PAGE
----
3. Cover the container with plastic and place it in the refrigerator for 24 hours.
  4. Remove the breasts from the salt, rinse them well under water, and pat them dry. They should be a deeper red and feel firm to the touch.
  5. Dust the breasts with pepper and wrap them individually in cheesecloth. Tie one end with a piece of string which you can use to hang.
  6. Hang in a cool place (50-60 degrees) with relative humidity for 5-7days until the flesh is stiff but not hard throughout. Remove from the cheesecloth and slice thinly to serve. These will keep refrigerated for about one month or so.
http://georgiapellegrini.com/2010/03/23/recipes/duck-prosciutto/

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Comments

  1. Georgia, Thank you! Thank you! I saw a recipe the other day that used duck proscuitto.And I said "Where in the hell am I going to get duck proscuitto?" Now! Where did I see that recipe.:)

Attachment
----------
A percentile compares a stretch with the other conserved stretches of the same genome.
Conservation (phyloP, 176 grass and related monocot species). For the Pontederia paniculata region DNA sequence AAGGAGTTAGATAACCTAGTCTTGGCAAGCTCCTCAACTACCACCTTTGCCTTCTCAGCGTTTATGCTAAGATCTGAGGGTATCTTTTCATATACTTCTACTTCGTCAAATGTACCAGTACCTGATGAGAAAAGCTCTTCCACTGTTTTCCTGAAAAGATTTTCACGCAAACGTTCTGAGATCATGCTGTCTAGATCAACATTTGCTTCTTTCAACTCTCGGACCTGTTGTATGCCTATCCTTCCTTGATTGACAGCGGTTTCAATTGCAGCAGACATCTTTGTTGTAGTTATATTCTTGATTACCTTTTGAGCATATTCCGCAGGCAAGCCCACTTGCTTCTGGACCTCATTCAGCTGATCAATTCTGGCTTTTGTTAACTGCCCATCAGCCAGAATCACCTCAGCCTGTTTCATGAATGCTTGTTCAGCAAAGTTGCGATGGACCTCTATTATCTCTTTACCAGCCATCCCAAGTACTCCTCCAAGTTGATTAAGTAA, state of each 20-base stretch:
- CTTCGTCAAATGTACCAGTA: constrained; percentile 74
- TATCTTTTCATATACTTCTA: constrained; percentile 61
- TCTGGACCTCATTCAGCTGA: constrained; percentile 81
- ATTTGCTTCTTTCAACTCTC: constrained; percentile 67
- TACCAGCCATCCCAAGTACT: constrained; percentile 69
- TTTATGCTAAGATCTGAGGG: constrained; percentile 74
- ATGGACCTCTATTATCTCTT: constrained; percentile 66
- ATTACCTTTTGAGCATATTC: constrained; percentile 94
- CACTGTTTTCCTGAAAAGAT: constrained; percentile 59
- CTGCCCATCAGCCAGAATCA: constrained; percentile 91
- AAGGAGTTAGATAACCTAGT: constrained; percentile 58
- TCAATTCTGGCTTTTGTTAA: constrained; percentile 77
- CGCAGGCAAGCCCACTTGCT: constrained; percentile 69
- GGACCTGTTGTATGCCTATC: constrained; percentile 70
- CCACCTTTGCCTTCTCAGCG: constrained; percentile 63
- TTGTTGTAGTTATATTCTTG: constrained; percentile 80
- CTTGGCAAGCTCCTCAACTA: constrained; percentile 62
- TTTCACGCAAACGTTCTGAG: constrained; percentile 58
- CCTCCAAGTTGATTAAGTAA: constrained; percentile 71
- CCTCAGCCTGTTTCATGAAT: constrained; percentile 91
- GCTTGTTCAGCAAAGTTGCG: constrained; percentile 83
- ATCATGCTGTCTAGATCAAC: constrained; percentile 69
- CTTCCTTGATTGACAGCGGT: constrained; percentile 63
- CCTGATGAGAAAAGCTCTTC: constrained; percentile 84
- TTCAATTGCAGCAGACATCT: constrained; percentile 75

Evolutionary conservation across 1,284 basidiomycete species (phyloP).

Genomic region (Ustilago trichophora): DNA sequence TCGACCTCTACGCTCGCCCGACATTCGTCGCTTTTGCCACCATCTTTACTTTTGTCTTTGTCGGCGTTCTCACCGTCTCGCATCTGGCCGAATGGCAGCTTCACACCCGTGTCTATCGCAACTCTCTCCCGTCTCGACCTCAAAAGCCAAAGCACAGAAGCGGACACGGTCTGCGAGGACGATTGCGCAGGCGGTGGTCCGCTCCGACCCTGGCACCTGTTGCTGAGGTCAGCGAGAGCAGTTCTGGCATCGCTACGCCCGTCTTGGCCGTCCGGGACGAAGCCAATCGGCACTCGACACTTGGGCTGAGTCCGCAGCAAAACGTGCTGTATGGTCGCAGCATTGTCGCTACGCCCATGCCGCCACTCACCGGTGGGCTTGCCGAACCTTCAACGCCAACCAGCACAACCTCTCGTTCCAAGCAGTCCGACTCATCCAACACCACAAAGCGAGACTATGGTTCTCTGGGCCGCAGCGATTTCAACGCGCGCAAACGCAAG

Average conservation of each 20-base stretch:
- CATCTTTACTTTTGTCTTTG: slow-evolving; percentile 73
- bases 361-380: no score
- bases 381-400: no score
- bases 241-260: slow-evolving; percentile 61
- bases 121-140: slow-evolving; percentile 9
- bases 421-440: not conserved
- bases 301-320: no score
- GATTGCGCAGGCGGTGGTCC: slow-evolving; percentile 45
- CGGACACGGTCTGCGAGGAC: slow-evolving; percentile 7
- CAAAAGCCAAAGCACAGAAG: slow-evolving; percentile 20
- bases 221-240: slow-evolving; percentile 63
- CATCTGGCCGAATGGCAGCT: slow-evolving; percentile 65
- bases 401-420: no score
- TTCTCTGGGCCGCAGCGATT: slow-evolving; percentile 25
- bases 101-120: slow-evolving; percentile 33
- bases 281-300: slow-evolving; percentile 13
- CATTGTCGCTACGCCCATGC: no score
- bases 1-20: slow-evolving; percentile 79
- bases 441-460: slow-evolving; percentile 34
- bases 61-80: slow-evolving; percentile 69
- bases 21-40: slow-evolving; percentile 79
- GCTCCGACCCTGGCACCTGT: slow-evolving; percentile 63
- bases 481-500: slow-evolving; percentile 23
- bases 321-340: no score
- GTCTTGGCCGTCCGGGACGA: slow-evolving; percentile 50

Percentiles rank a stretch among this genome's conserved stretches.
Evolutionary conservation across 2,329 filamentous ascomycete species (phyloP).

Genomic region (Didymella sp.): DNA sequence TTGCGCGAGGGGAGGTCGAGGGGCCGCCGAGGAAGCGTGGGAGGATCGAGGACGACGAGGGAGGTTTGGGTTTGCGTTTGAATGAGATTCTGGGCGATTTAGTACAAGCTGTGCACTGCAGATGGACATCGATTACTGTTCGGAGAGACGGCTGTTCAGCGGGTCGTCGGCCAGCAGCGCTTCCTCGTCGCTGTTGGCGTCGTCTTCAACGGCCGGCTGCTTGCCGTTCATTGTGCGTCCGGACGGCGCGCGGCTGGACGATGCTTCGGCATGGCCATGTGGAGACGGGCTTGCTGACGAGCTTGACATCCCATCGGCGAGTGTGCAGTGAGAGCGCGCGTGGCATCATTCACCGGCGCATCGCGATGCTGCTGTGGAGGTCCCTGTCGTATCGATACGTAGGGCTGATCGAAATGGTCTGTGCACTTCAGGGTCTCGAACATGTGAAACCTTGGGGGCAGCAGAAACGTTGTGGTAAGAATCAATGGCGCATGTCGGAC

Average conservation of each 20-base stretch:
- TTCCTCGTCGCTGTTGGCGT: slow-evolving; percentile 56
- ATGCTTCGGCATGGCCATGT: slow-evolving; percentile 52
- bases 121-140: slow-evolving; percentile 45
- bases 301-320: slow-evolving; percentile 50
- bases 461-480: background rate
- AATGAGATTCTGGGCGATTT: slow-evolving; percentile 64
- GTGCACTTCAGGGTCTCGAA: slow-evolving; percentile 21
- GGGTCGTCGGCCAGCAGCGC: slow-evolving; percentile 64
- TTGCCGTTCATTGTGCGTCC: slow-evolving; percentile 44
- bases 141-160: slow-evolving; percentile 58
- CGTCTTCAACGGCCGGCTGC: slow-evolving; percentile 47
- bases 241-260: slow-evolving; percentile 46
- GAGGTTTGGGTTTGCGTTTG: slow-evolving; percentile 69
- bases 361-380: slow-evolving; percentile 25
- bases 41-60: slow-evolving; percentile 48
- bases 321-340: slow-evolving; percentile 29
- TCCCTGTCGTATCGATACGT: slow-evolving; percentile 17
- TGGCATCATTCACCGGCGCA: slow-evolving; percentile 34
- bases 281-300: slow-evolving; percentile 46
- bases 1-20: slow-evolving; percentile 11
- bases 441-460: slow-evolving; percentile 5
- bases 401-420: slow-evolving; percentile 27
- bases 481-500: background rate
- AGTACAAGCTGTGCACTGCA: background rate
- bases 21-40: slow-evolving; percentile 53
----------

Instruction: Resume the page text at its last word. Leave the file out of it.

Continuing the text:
2. Charles Perry says:

    Can Venison be done this way?

    • Georgia says:

      Hi Charles – yes, venison can be done similarly, though I'd use some other aromatics like garlic and juniper berries. I'll make it one of these days and post it for ya.

  3. matt igoe says:

    I raise ducks and I'm looking for a salami maker to make duck salami. Do you do this type of work? Thanks, Matt

    • Georgia says:

      Hi Matt, I actually do make this sort of thing for myself, but I'm better off introducing you to the person I wrote about in my book who is an incredible producer of dry-cured meats. Shoot me an email if you'd like me to put you in touch! Contact info is above!

  4. I really love your blog and you making curing meat seem so simple! I can't wait to try it.